User uShare Login | Register
Login
Register

Along with posting photos, videos, and stories, your uShare account lets you post Classified Ads, recipes on What's For Dinner, and Announcements.


83° View Weather Current Conditions Sioux Falls Change Location
Set Weather Options

RADAR LOCATION

TEMPERATURE LOCATION

Share your Photos, Videos, and Stories on uShare! Click here to get started.

KELOLAND.com | Sioux Falls News & Weather, South Dakota News & Weather, Minnesota and Iowa News

[0] My Saved Articles
Find local businesses
on the KELO Pages!

 

Closer Look At Soil Moisture Following Drought

January 7, 2013, 5:18 PM by Brian Karstens

Closer Look At Soil Moisture Following Drought
SIOUX FALLS, SD -

The drought left the soil depleted of critical moisture.  There are several critical factors to getting it recharged in the New Year.

There are many ways to measure the impact of a drought, but the most critical numbers that will carry over from last year are the soil moisture deficits.  In agriculture, it's very important to monitor the available moisture in the root zone, which is water that will be available for the plants to use next growing season.

The northeast is in the best shape with deficits a little more than 2 inches.  The deficits grow on average in southern KELOLAND.  Sioux Falls is about 4.75" below normal, while the Yankton and Gregory area has a soil moisture deficit of 5.5".  Conditions are even worse just south of the Nebraska border where the drought is the worst.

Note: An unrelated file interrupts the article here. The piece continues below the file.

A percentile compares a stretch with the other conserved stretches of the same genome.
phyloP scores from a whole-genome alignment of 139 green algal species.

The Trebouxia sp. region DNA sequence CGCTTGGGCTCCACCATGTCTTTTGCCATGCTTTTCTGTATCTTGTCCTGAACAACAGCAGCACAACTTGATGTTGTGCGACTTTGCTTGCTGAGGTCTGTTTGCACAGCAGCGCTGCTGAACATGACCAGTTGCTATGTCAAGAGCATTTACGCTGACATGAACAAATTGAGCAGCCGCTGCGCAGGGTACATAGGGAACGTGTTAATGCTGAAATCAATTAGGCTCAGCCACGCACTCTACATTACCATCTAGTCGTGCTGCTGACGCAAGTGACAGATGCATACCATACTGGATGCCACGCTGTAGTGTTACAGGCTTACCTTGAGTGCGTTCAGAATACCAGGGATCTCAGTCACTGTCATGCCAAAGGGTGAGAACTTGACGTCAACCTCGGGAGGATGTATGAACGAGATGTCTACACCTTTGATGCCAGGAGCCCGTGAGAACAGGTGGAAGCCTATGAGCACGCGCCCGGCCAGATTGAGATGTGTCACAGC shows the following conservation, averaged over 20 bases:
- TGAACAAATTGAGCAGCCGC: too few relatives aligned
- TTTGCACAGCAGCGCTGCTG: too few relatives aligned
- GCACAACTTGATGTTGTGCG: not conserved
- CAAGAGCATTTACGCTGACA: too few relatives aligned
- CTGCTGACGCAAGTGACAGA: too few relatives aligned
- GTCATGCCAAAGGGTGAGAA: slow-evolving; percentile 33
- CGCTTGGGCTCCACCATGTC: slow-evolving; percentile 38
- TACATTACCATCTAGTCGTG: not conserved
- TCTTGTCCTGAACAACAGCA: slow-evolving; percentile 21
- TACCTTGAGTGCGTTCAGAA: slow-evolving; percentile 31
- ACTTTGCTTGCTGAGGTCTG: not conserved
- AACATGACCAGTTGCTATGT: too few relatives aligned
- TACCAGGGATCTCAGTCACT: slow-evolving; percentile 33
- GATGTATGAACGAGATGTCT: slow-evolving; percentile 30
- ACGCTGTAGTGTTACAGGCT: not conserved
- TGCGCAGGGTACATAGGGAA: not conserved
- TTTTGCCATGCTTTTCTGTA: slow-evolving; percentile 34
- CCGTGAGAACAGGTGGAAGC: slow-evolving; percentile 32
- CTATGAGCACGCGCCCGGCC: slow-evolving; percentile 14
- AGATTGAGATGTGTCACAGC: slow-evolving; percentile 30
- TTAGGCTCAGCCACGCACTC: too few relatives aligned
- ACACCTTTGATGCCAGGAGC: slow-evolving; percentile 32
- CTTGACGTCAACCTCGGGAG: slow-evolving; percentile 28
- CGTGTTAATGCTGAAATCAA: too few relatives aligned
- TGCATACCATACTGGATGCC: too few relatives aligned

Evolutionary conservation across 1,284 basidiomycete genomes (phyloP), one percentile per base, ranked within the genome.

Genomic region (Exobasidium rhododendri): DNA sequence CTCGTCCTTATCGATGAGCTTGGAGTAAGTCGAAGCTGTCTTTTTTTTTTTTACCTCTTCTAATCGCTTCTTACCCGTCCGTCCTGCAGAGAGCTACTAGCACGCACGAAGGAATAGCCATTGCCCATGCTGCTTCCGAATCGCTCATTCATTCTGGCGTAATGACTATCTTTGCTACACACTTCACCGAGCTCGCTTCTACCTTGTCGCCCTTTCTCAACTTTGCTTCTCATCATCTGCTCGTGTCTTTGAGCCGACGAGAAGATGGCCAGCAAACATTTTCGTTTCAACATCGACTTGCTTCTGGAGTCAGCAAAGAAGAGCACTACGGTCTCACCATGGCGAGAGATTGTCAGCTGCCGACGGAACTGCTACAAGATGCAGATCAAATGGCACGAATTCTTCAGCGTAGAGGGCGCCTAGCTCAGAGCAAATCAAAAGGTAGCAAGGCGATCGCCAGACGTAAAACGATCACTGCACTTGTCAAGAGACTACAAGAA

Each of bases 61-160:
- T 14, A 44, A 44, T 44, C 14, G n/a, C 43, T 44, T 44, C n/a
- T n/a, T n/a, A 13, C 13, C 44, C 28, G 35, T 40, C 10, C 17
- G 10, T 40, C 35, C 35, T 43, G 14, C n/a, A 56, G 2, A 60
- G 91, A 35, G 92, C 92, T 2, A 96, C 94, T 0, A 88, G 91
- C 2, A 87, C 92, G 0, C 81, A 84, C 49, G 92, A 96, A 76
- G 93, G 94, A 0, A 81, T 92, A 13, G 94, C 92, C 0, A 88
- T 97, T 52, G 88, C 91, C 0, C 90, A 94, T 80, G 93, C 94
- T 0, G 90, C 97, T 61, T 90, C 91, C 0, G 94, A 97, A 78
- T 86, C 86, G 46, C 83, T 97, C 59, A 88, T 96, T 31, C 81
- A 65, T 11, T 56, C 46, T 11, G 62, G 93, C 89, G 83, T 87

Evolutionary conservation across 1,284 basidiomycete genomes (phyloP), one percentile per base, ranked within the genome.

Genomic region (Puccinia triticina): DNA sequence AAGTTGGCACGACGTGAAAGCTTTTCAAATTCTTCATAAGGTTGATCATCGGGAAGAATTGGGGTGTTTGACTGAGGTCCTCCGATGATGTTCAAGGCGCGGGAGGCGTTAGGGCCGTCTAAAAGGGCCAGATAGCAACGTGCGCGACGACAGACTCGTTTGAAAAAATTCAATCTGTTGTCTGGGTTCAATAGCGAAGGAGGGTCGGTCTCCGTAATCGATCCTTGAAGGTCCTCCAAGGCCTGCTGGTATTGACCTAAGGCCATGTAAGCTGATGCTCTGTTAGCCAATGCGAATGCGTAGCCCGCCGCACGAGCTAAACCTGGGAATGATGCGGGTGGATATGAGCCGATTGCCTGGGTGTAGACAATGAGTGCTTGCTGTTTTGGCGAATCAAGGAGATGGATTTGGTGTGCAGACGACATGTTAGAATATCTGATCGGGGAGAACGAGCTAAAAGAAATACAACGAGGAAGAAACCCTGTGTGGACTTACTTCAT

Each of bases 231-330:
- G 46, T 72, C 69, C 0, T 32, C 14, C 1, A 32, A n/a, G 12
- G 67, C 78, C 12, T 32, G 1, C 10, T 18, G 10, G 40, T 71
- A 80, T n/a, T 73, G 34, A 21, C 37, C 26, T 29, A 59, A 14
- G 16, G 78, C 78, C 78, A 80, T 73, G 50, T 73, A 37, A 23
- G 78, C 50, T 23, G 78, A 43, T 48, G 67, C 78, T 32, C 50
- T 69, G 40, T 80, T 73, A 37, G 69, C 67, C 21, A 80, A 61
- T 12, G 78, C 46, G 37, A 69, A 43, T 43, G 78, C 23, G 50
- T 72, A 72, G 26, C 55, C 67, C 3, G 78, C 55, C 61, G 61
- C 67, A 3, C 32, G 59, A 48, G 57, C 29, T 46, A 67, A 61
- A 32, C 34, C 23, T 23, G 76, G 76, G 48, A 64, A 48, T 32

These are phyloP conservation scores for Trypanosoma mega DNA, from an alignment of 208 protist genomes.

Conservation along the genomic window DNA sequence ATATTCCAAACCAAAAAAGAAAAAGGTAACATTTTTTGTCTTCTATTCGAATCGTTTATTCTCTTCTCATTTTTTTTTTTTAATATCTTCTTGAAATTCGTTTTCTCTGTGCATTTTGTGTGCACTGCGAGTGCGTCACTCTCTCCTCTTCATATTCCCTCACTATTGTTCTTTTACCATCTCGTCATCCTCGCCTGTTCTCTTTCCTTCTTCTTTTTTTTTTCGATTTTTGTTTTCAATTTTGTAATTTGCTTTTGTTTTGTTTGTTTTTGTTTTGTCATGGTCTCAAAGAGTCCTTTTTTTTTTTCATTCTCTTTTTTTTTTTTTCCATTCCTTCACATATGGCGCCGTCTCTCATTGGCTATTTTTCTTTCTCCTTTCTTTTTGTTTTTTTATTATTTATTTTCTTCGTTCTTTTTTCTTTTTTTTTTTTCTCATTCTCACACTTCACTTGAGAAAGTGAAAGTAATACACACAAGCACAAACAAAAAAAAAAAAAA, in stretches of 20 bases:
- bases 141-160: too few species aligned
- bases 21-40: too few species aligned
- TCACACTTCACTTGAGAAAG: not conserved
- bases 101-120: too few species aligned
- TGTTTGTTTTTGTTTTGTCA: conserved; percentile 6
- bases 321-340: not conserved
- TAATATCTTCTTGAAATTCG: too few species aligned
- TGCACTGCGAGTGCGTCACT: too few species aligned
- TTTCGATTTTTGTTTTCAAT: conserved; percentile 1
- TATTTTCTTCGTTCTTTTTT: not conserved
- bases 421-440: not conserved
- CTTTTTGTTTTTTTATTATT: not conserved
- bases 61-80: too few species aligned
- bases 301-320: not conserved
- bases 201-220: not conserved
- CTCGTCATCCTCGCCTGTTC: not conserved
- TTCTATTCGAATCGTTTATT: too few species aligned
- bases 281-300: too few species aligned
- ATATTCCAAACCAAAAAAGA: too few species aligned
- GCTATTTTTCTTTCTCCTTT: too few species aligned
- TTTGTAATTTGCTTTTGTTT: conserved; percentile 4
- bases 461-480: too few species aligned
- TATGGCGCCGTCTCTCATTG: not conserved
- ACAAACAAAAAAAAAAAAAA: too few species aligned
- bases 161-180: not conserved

To put it another way, those number represent how much water is needed to soak into the ground to recharge the soil to normal levels.  By the start of the growing season, we would normally have about five to seven inches of water in the soil ready for crops to tap in the root zone.  Right now, we have less than two inches in the ground in many areas south of I-90 in the worst drought areas.  Remember that's the water needed to soak into the ground, not the amount of precipitation needed to correct the drought. 

Rain that fall too fast or falls over frozen ground won't help much.  If it's warm next spring, faster evaporation rates would complicate the recharge and add another layer of uncertainty to a challenging drought forecast.

Previous Story

Next Story


Comments







Sponsored

 


View weather

You may also like

Parts Of Black Hills Covered In Hail

7/28/2015 5:17 PM

The Black Hills are notorious for hail. This is because the freezing level is closer to the ground than in the plains of central and eastern KELOLAND....

Full Story | Watch
Storm Center Update - Sunday AM

7/26/2015 5:22 AM

24 hour rainfall totals from yesterday ranged up to 1 to 2” in across KELOLAND

Full Story
Storm Center Update- Tuesday AM

7/28/2015 5:49 AM

Here’s a look at some of the 24 rainfall totals as of 5:30am.

Full Story
Storm Center Update: Sunday PM

7/26/2015 4:17 PM

After Saturday night’s widespread strong winds (and beneficial rains) in eastern South Dakota, today has been quieter in most places.

Full Story


Events